Caucasian Chalk Circle
Written by Bertolt Brecht (Translated by Frank McGuinness)
Directed by Sean Holmes
This is a bizarre but highly enjoyable version of Bertolt Brecht's classic
play by Frank McGuinness, in collaboration with the Filter Theatre Company.
A mainly teenage audience at the Everyman (because it is on a literature
course curriculum?) saw director Sean Holmes’s unusual and provocative
way of presenting this play, in keeping with Brecht's renowned penchant
for challenging orthodox methods of stage presentation.
For instance, Holmes placed the sound technicians on the stage, the
actors changed costumes in full view of the crowd, actors wandered around
the edge of the stage although not directly involved in the action taking
place, and the narrator - in the form of The Singer (Leo Chadburn) - popped
up almost at random, delivering a deep bass tone voice, which reminded
me of Scott Walker.
The structure of the play was sometimes difficult to follow - the term
‘disjointed’ springs to mind - but this unpredictability was
part of the enjoyment in watching it.
One of the high spots came during the opening ten minutes or so of the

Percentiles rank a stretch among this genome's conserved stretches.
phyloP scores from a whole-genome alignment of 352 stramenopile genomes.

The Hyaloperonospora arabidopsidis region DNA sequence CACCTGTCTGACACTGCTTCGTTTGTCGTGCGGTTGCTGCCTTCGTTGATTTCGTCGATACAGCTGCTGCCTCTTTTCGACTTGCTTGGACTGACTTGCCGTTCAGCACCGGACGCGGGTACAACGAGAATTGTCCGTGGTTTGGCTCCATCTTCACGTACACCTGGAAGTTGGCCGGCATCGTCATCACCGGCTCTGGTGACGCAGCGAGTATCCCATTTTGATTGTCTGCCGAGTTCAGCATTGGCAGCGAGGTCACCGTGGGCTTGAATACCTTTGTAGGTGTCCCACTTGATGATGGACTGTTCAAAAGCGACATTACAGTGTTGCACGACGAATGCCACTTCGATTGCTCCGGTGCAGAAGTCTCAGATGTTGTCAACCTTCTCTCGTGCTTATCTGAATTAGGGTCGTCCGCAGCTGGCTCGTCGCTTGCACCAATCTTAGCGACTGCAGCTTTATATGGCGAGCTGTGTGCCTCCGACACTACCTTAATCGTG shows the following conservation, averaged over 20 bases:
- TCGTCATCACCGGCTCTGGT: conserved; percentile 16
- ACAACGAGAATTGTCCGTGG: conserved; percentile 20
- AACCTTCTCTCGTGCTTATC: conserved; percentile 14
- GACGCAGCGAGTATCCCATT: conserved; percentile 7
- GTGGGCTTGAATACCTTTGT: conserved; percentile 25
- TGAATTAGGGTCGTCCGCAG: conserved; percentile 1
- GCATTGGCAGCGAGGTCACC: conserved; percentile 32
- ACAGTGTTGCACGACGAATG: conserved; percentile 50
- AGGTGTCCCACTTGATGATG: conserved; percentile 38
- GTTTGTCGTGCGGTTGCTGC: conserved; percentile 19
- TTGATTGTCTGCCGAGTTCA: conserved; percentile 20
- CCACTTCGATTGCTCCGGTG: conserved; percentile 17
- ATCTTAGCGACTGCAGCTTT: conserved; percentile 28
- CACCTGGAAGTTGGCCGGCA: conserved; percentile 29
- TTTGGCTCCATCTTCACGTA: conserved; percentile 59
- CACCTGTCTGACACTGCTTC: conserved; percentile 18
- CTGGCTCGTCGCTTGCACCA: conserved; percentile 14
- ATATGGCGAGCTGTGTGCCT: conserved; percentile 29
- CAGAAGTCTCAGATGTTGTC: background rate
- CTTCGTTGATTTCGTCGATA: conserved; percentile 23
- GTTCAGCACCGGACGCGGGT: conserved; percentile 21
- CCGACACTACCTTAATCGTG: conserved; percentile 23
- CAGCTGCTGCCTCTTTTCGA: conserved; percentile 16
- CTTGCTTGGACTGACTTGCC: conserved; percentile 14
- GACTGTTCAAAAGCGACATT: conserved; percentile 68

second act, when the dishevelled and drunken Adzak (Nicholas Tennant),
wine bottle in hand, gave a rant about mankind and how pathetic human
beings can be. What he says he truly feels. It was highly amusing!
Adzak was later elected as a court judge - don't ask me how - presiding
over the case of two women caught up in a civil war: governor's wife Natella,
(Thusitha Jayasundera) and servant maid Grusha (Cath Whitefield), who
both claimed custody of a baby.
He decides to resolve this question by using an ancient tradition -
the drawing of a chalk circle - to decide who is the rightful mother of
the little boy.
Comment left by Brian Whitefield on 14th February, 2007 at 18:29
This review is just like a modern account of a football game, full of chat and nothing about the meat of the matter - the performance.